Computer Policy

9 Apr 2008 Alex Hastings    Last updated: 4 Jul 2014

This article outlines NICVA’s policy with regards to computer, IT and email usage.

NICVA recognises the need for its employees to have access to the internet and email in order to successfully complete their work. Technology is an essential part of many people's lives, enhancing productivity and creativity. This policy applies to all users of NICVA's computers (desktop or portable) and is intended as a guide to acceptable and unacceptable practice.

Users with access to email and internet facilities must read this document and agree to abide by its contents. This has been developed in light of the requirements of the Lawful Business Practice Regulations 2000, which require employers to inform staff that interceptions (even of private communications) might take place. Users of NICVA’s internet and email facilities should therefore not have expectation of privacy in their use.

Inappropriate material

Inappropriate material is that which may be judged to contravene NICVA’s Harassment Policy. If you receive this type of material then it is your responsibility to remove/delete it from NICVA's network and ensure that no offence is caused to anyone inside or outside the organisation by the distribution of it. Tools are available that can identify inappropriate material and NICVA reserves the right to use these automatic scanning tools to identify the presence of or even prevent the possibility of this type of material being created. NICVA will take appropriate disciplinary action against any users whose use of the internet or email facilities contravenes this computer policy.


Computer equipment and facilities (such as email) belong to NICVA and are naturally provided for work use. You are trusted to make reasonable personal use of them as long as this does not:

  • Interfere with job performance.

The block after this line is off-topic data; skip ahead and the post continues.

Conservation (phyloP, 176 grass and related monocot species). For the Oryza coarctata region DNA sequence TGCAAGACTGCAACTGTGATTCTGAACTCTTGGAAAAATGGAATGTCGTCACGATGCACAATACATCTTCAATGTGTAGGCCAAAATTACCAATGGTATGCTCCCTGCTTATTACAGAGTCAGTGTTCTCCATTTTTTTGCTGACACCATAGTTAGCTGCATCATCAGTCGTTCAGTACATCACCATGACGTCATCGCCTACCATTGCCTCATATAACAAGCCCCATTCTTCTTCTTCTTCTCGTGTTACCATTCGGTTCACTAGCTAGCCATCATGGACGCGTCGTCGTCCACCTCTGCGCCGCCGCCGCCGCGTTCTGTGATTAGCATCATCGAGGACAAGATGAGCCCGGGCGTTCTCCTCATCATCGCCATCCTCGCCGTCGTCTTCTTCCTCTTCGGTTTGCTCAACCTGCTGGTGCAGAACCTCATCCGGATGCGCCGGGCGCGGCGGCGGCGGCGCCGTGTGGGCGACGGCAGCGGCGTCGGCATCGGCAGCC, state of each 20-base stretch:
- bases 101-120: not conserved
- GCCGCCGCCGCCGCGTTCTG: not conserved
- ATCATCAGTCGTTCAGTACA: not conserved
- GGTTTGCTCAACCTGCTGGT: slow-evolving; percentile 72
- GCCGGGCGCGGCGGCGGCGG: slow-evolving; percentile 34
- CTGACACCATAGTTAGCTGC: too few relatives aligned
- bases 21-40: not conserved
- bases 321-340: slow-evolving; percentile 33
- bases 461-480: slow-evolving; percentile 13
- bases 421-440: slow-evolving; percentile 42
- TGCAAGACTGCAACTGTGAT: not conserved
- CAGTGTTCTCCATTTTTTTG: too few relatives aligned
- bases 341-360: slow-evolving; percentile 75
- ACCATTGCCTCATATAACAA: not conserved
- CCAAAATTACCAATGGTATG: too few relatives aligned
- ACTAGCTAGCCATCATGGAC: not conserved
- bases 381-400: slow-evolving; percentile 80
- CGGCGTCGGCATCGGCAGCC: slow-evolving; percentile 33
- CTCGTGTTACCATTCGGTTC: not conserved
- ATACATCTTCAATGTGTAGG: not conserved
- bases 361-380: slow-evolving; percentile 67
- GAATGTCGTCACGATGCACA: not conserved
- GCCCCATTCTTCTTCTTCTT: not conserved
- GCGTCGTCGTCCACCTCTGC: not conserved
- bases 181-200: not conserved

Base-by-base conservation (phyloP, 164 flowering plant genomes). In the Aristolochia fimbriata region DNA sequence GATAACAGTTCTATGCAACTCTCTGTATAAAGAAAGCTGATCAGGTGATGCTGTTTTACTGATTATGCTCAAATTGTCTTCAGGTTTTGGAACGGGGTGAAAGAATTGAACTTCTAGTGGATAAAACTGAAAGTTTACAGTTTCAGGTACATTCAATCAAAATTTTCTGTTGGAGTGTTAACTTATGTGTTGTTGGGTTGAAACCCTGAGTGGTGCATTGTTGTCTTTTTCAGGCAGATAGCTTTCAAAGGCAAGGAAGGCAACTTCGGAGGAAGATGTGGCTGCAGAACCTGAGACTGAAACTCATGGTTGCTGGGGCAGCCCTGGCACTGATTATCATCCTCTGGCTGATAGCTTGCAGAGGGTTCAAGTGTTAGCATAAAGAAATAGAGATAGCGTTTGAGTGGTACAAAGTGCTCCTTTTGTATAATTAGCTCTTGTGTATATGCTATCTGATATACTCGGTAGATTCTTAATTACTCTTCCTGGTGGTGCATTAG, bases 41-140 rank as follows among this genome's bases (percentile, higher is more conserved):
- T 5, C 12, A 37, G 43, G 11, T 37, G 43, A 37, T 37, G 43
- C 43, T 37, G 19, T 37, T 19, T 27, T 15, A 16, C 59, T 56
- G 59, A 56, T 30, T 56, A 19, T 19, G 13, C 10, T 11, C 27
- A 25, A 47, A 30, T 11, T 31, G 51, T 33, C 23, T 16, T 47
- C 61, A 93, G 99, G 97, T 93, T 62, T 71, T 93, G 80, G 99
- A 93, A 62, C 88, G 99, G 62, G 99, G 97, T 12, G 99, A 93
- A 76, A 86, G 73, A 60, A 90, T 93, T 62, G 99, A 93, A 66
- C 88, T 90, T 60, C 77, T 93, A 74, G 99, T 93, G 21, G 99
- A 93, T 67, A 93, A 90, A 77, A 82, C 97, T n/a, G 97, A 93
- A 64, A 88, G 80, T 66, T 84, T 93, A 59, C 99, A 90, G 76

• Give rise to additional cost.
  • Interfere with the activities of other users.
  • Support any work other than that of NICVA.
  • Breach any rules relating to content (see section above on Inappropriate material).

Email can be monitored at NICVA's discretion.

Mail content

It is essential that the same care is taken with the content of messages as with printed documents. Information sent by email can never be considered totally secure and all messages sent via email can be identified as originating from NICVA - even those messages which are posted anonymously. Therefore:

  • Whether internal or external to NICVA, messages containing inappropriate material (as defined above) must not be freely circulated in order to prevent recipients being offended.
  • You should not send confidential information outside NICVA, unless you are given authorisation by your line manager.
  • It is important to note when using email, that if you don't want the recipients to distribute the mail more widely you should give instructions to support this.
  • Emails that do not need to be kept should be deleted.


NICVA's internet connections are intended for activities that either support NICVA's work or the professional development of staff. Limited, appropriate personal use of the internet during breaks is acceptable as long as it does not:

  • Interfere with job performance.
  • Give rise to additional costs.
  • Interfere with the activities of other users.
  • Support any work other than that of NICVA.
  • Breach any of the rules relating to content.